Friday, March 27, 2009


A 12-page insert in my morning paper offers articles on fertility and pregnancy mixed in with ads from fertility clinics and drug companies. We’ve talked before about various aspects of assisted pregnancy and its implications for non-paternity events. This morning’s insert brings up another aspect – the ability to preserve eggs, sperm and embryos for long periods of time, usually via cryopreservation or freezing.

Preservation itself, one might think, would have no implication for NPEs. However, it offers the opportunity to shift fertilization or pregnancy in time and to create asynchronies in what is usually a synchronous process.

Let’s consider sperm preservation first. Artificial insemination relies, generally, on the preservation of semen samples from donors that are then used to impregnate women. (There are exceptions – a case a few years ago involved a doctor in New Jersey who would ‘generate’ his own ejaculate on the spot and use it to fertilize his patients. He sired quite a few kids before the practice was discovered.) By preserving the semen, a woman may become pregnant with a man’s child after his death. Obviously, this isn’t limited to the artificial insemination case. Sperm is now preserved by in vitro clinics, by men who are about to undergo radiation treatments and by men who are about to go overseas to war in anticipation of injury or incapacity.

There are also new techniques for harvesting viable sperm from the recently deceased, or so the lead article in the insert informs me. The point here is that the recovery and preservation of semen offers the possibility of men siring children long after their own death, and perhaps with women they did not know. Newer technologies that preserve ova offer this same possibility in the case of women.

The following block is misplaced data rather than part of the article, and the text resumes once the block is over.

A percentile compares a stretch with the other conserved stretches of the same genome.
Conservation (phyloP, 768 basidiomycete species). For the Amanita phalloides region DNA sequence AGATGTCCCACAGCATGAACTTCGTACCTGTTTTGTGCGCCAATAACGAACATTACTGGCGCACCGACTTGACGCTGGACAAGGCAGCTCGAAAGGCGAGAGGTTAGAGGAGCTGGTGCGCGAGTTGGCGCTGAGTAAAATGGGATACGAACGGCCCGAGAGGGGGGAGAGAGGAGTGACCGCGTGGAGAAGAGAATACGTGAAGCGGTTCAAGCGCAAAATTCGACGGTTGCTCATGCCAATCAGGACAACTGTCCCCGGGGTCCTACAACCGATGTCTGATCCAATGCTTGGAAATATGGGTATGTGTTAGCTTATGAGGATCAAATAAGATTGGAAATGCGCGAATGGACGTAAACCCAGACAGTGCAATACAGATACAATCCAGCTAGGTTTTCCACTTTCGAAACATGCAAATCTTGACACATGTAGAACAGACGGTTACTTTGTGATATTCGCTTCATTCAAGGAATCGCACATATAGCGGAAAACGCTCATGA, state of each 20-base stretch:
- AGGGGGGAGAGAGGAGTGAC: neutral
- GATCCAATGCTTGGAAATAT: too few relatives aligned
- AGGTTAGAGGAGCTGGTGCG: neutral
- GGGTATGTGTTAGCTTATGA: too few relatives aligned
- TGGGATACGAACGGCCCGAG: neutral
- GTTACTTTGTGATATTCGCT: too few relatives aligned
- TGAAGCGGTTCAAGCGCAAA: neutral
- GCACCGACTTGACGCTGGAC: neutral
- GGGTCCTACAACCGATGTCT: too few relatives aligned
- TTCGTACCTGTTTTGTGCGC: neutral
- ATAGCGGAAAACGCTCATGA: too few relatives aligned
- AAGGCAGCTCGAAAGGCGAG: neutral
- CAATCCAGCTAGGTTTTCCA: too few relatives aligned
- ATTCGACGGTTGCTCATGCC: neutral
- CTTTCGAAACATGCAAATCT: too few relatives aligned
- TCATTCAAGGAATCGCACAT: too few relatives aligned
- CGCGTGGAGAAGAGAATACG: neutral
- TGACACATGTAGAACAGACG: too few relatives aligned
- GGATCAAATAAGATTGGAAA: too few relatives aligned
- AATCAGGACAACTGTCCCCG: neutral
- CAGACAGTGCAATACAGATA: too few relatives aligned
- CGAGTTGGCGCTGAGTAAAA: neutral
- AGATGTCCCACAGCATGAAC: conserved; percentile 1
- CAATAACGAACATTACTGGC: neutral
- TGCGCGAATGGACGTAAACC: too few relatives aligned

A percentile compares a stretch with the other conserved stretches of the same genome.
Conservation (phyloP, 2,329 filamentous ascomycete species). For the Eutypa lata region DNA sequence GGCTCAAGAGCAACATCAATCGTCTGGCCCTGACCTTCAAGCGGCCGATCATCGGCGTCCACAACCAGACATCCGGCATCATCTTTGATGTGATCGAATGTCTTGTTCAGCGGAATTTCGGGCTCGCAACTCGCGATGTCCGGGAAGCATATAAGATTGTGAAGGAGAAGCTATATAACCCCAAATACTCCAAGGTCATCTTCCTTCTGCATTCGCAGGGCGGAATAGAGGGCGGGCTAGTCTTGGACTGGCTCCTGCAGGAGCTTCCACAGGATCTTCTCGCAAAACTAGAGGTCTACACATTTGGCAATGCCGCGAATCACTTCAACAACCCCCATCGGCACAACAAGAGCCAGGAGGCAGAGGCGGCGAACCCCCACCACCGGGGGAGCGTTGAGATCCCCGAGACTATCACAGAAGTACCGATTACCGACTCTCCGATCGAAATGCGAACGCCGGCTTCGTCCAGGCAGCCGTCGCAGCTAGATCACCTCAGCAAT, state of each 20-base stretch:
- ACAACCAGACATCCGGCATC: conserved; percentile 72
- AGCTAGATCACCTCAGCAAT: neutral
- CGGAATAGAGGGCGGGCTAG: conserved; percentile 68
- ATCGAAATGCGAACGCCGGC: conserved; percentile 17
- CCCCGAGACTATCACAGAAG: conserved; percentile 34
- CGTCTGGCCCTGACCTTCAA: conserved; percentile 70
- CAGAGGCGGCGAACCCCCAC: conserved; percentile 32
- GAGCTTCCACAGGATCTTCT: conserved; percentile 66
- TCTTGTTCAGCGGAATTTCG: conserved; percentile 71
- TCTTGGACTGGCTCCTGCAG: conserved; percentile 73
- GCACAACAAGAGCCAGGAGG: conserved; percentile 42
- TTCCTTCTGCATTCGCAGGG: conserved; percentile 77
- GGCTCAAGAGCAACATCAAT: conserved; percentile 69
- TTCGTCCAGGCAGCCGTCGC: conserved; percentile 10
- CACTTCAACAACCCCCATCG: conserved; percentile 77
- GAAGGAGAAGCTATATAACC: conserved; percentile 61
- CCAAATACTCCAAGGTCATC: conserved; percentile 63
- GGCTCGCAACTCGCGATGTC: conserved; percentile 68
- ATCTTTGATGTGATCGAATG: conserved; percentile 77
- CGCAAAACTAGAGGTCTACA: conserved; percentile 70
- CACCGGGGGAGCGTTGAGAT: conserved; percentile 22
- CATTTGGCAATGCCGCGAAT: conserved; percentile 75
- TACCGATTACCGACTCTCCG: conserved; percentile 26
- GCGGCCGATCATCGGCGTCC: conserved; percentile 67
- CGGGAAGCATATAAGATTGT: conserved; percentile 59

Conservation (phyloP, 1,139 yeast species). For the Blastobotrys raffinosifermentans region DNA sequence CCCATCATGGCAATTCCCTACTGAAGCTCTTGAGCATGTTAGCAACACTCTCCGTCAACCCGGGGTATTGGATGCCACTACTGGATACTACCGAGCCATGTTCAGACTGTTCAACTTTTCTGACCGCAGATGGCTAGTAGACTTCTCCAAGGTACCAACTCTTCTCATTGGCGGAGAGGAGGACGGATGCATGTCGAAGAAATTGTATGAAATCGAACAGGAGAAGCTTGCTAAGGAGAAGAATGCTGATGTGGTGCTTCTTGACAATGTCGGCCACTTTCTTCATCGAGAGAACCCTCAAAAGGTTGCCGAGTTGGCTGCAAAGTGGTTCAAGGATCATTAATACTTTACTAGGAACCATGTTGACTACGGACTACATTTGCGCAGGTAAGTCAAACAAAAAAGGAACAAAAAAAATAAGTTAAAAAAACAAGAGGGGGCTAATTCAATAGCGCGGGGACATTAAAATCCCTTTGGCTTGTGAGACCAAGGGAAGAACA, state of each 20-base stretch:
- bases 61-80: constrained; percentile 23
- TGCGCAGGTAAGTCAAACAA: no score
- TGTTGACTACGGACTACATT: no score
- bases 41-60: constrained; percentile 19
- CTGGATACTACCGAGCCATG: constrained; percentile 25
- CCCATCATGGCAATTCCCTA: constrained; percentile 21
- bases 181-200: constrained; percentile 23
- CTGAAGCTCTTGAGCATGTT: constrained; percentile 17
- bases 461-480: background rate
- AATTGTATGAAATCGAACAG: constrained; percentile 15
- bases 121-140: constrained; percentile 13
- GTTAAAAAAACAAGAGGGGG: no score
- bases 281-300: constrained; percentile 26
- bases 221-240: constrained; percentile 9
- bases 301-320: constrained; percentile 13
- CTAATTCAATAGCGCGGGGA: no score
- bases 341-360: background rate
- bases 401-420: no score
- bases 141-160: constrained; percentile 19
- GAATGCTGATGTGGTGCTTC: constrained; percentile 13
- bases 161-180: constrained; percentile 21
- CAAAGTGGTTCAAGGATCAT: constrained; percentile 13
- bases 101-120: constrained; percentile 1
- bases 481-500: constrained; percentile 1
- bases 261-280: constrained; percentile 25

So how long do frozen sperm and ova remain viable? A Mayo clinic study found no difference in fertility between fresh or frozen sperm, but the freeze interval was not specified. There has been at least one case where sperm frozen for 19 years was used successfully to fertilize an ovum and resulted in a full-term pregnancy. Studies done with other species indicate that sperm frozen in liquid nitrogen (about -322° F) remain viable for remarkably long times – trends in viability decreases indicate that frozen sperm could still be viable after 10,000 years. Ova freezing is a newer technique and viability is not as high as for sperm, although that could improve as studies continue. At least so far, freezing embryos has been more successful than freezing ova.

We have the possibility with these new techniques for children to be born long after their biological parents have died. The imagination reels at the variety of NPEs made possible through intent or accident. What family historian is prepared to tease out actual inheritance when generations could pass between parents and the birth of their children?